He did it by sweeping the old structures and ways. Nothing was sacred, little was spared. Norman recruited colleagues who were not only retailers but communicators, they had to be able to talk to those above and below, and to customers and suppliers. Offices were made open-plan, meetings were held standing up, rigid hierarchies were scrapped, surnames and titles were abolished, reserved parking spaces for managers were outlawed. Some of it seemed nutty – staff wore baseball caps to denote they were thinking and should not be disturbed – but overall, it more than worked.
Something similar may, just may, be occurring with M&S. Rowe and Norman are shutting swathes of laggard stores, no mean feat when closing one branch is met by howls of rage from local politicians and press, the chamber of commerce, not to mention still-loyal shoppers. The closure schedule is now in its high 10s, with other, predominantly clothing stores switching to offering more food. They’ve got the IT and logistics working; online has caught up (hard to think that for several years, while the competition was rushing into e-commerce, M&S stayed away and was not selling on the internet at all); management has been streamlined; costs have been taken out; a partnership with Ocado, the grocery delivery service, is producing; food is powering ahead.
The list of changes is staggering, and relentless. They’ve a title for the transformation: 'Never the Same Again'. At a corporation imbued with traditional methods and processes, that very name would once have been anathema. As it is, the revolutionary Never the Same Again is also aimed at fast-tracking change and ensuring M&S does not slip back into former habits.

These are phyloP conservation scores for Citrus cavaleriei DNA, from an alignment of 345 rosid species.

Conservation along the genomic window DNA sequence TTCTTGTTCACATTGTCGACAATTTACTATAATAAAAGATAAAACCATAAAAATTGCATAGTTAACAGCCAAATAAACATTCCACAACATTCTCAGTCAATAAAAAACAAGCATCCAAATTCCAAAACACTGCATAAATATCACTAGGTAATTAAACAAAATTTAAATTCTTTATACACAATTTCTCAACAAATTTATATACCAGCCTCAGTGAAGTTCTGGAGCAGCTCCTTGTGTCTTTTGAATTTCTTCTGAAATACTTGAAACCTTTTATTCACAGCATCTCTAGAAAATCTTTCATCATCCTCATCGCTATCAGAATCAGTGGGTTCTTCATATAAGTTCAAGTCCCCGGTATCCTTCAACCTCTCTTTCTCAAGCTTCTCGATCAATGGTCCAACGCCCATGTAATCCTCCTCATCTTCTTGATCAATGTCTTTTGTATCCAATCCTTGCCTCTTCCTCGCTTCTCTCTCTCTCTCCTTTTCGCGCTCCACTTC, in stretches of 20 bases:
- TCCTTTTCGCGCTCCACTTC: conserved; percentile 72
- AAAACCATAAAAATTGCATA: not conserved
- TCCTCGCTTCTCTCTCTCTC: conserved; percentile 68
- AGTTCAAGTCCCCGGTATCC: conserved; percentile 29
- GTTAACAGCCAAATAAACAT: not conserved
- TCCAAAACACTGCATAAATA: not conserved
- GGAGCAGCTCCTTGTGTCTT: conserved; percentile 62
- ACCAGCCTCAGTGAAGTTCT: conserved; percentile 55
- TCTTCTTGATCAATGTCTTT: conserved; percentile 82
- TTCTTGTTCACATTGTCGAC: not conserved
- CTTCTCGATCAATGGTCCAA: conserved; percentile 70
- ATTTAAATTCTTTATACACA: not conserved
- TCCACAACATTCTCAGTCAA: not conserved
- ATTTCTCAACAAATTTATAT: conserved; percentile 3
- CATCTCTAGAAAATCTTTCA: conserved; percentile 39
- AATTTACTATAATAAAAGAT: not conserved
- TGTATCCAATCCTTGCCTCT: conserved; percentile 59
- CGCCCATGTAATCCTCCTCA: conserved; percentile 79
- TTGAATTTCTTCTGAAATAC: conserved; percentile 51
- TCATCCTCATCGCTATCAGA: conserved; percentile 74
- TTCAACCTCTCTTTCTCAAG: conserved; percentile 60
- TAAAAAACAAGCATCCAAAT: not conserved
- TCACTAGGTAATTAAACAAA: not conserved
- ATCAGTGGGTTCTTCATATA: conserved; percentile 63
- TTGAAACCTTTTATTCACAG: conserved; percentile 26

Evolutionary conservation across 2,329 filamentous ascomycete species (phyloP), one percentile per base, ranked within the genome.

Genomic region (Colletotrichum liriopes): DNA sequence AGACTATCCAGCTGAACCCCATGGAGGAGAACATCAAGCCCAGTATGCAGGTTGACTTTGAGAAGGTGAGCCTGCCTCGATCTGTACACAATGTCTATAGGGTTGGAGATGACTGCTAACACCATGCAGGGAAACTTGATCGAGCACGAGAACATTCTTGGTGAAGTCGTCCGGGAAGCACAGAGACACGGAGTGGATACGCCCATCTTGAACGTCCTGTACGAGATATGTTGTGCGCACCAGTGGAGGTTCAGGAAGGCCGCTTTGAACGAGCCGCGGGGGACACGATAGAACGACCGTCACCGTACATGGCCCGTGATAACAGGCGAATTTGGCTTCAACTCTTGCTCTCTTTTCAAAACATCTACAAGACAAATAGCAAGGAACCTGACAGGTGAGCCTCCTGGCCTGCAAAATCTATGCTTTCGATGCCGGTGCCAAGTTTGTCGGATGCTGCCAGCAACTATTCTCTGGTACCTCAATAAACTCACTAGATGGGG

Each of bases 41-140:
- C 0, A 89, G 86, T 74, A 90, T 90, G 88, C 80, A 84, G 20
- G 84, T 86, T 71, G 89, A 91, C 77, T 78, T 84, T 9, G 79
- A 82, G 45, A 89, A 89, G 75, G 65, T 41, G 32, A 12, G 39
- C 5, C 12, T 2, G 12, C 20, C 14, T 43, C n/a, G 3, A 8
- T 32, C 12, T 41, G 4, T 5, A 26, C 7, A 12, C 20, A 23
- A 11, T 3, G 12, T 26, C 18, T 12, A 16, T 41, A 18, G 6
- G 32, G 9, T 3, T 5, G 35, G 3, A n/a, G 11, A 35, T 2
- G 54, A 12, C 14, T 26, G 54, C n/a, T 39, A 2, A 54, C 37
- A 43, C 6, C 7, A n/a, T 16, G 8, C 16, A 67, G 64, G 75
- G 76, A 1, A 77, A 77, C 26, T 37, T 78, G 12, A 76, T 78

Evidence of the new approach comes from the decision that more than half of the 254 bigger stores will no longer sell men’s suits. It’s replacing them with “smart separates” of chinos and shirts. Partly, this was brought about by the pandemic but the trend to more casual workwear was advanced before the virus hit.
The point here is that the previous M&S would have taken an age to make this step. It appears obvious but nothing was ever so straightforward, not where former managements were concerned. They would have soldiered on, filling their floors with racks of grey and dark suits that hardly anyone wanted. Those chieftains would not have been so bold as to chuck them out – the notion of a larger M&S not holding men’s suits would have been unthinkable, to those men, nearly always men, who ran the company and yes, wore suits.
Rowe and Norman, of course, are men. More credit to them, then, further proof that in Never the Same Again they’re practising what they preach.
Still, this has been greeted in some quarters as shocking, akin to a favoured actress suddenly altering her appearance. These would be the same critics who stopped going to M&S years ago but regard it as their right to complain and moan. Forget them, Rowe and Norman mean business, M&S means business, and it’s been a long time since anyone could state that with conviction.